3 Questions To Ask When You Are Searching For Spondylolisthesis Rehab

spondlylolisthesis rehab

Every day more and more people are receiving the diagnosis of having a spondylolisthesis or spondylolysis.

Of those that are diagnosed a large percentage are recommended to attempt a conservative method to help find relief as the first means of defense against pain and discomfort.

One of the most common conservative methods chosen is physical therapy.

Many times a doctor or physician will recommend a therapy clinic they are associated with.  Many patients are under the impression that the doctors recommendation is the best and only option, however there are more than likely several clinics or therapists that you can choose from and some may suit you and your situation better.

So before you run out to the first clinic you can find, did you know that not all therapy is the same?

To begin, several things make therapy unique…

  • Size of the clinic
  • Methods practiced
  • Experience of the professionals
  • Targeted clientele
  • Payment methods accepted (cash based or insurance)
  • Ratio of clients to professionals
  • Education or background of the professionals
  • Certifications of the professionals

The list goes on and on.

Although you may have a diagnosis of a spondylolisthesis or spondylolysis, there is no set in stone path to helping you find relief. You could go to five different clinics and receive five different treatment methods.

It really comes down to the clinic and the professional who is working with you.

So, you might be wondering…

“What can I do to find a professional that might offer the best chances of improving how I move and feel?”

You can start by interviewing a few places over the phone.

Simply give them a call and discuss with them your situation. I would recommend making a little chart of the places you call and the answers they provide to the questions you ask.

You can then use these answers to help make your decision.

You will get a good feel for the person and clinic simply by talking to them, you can also ask 3 questions that will provide some valuable insight.

Question #1:

Has your clinic or available rehab professionals worked with any spondylolisthesis or spondylolysis patients in the past?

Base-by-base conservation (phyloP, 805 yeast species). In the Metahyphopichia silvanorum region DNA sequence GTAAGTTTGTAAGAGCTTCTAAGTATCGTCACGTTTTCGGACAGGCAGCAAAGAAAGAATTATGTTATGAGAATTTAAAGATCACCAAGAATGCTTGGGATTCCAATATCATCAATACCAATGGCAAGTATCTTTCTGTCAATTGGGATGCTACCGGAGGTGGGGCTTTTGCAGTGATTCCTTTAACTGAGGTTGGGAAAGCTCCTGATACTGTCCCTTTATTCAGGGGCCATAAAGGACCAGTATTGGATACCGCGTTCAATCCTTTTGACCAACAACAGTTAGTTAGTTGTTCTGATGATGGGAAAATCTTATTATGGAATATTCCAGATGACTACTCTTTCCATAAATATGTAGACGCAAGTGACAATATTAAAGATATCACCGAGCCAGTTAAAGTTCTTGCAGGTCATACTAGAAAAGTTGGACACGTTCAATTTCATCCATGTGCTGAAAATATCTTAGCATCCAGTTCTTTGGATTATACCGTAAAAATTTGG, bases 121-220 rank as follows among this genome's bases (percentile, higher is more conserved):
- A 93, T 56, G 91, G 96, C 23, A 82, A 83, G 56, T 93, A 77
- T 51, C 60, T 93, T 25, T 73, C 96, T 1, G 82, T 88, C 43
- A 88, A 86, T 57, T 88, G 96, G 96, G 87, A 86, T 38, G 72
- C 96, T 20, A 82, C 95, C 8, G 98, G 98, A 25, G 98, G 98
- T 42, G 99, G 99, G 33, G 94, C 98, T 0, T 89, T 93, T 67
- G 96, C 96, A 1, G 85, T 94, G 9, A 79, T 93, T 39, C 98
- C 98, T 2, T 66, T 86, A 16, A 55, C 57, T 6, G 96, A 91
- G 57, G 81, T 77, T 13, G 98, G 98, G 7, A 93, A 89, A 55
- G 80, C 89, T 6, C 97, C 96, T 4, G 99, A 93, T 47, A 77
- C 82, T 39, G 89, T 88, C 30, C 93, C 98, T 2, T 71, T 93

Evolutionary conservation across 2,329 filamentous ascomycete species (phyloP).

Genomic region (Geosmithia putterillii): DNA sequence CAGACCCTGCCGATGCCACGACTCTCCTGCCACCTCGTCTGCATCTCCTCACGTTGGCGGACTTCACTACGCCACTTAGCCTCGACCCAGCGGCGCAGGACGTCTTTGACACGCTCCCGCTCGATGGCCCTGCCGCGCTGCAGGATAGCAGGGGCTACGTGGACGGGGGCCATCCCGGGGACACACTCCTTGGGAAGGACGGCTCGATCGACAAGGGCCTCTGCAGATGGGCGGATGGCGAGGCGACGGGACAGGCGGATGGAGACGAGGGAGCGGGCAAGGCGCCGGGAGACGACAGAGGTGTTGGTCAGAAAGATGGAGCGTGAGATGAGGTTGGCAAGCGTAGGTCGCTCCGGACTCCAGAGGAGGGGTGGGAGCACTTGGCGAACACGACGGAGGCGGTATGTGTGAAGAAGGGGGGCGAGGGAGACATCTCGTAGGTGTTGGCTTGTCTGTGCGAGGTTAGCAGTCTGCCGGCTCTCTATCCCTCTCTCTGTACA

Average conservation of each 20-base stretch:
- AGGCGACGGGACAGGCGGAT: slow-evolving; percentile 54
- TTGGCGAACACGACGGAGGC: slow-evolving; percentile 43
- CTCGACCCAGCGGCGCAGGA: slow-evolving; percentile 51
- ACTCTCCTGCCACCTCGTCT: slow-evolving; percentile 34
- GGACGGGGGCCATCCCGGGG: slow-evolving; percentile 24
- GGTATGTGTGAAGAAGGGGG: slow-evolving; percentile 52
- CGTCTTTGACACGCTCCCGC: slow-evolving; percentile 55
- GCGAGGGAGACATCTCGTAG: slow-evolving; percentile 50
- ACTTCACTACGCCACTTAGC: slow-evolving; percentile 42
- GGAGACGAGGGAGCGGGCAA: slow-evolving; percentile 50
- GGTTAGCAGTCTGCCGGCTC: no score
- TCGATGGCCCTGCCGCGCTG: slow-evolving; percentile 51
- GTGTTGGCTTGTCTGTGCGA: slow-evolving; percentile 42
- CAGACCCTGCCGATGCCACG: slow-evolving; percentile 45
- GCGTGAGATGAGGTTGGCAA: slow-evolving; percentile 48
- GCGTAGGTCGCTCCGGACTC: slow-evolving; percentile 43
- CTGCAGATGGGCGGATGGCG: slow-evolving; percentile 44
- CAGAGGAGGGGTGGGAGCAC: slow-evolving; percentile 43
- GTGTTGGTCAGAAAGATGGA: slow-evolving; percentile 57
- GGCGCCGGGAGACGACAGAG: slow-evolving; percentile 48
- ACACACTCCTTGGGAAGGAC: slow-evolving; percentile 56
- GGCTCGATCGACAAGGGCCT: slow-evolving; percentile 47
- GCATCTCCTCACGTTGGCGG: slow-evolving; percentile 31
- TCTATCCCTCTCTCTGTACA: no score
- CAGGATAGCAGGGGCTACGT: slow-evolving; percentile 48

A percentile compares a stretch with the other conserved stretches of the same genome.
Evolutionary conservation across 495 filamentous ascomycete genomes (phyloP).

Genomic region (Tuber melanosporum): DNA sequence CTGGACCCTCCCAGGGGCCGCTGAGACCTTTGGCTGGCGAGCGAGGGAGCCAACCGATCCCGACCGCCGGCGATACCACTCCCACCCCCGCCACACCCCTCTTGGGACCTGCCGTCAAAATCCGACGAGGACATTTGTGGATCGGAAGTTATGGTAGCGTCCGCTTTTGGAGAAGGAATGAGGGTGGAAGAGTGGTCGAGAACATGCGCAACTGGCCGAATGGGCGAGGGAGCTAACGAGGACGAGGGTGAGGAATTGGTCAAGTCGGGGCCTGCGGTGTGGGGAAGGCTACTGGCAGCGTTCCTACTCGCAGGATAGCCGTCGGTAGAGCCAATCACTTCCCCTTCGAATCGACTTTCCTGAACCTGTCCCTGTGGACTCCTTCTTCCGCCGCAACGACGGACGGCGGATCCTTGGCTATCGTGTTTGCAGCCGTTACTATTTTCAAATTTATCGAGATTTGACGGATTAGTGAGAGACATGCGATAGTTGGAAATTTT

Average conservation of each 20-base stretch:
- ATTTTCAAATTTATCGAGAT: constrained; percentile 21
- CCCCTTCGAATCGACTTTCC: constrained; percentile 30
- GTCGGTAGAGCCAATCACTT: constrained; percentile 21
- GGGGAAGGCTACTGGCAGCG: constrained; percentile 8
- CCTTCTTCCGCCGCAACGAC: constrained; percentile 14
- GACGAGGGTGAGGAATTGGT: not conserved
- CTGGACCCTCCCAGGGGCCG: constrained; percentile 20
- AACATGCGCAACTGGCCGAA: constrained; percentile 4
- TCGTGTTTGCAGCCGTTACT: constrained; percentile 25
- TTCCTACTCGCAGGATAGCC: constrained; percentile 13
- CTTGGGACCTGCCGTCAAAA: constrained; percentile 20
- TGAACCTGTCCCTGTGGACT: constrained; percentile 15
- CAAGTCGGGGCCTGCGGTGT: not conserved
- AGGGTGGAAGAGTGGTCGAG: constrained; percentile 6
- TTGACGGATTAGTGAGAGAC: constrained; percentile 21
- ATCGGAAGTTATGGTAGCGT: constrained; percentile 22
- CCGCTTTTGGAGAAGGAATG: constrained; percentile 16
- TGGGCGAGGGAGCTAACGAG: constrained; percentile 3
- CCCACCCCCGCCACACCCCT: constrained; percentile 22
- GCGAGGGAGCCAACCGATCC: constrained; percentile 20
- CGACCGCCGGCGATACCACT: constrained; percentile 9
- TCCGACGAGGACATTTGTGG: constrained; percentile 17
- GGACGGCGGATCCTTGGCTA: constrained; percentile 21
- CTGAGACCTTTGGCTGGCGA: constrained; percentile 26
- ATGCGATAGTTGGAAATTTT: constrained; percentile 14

This is a fairly simple question that hopefully will lead to a fairly simple answer, yes or no.

In a perfect world you would encounter a facility that has some experience working with patients that have had spondy’s.

But that is not always the case.

Some places may have never worked with a spondy patient before and others may have vast experience.

Keep in mind, this is not an end all be all question and in fact, none of these questions are.  But it will help you to weigh your options when it is time to come to a conclusion.

Listen to the answer and evaluate their response to help you make a decision.

Question #2:

Do you use any kind of full body movement screens in your clinic?

As you probably know by now we are BIG advocates of full body movement screens. We will not go over all of the reasons in this article, but if you would like to know more our site is full of articles touching on this topic.

For example here are two such articles you can read to better understand the importance of screening.

1. Screening for spondylolisthesis and spondylolysis

2. 3 Helpful do’s and don’ts of spondylolisthesis exercise

Full body movement screens and their results help to develop a good starting point for the professional.

These results can be used to help locate possible asymmetries, weaknesses, tightness’s or other issues that may be contributing to your spondy pain.

These screens can also help to improve issues related to possible sources of the pain opposed to just treating the pain itself.  In my opinion this helps to improve your chances of moving and feeling better for the long run, not just tomorrow.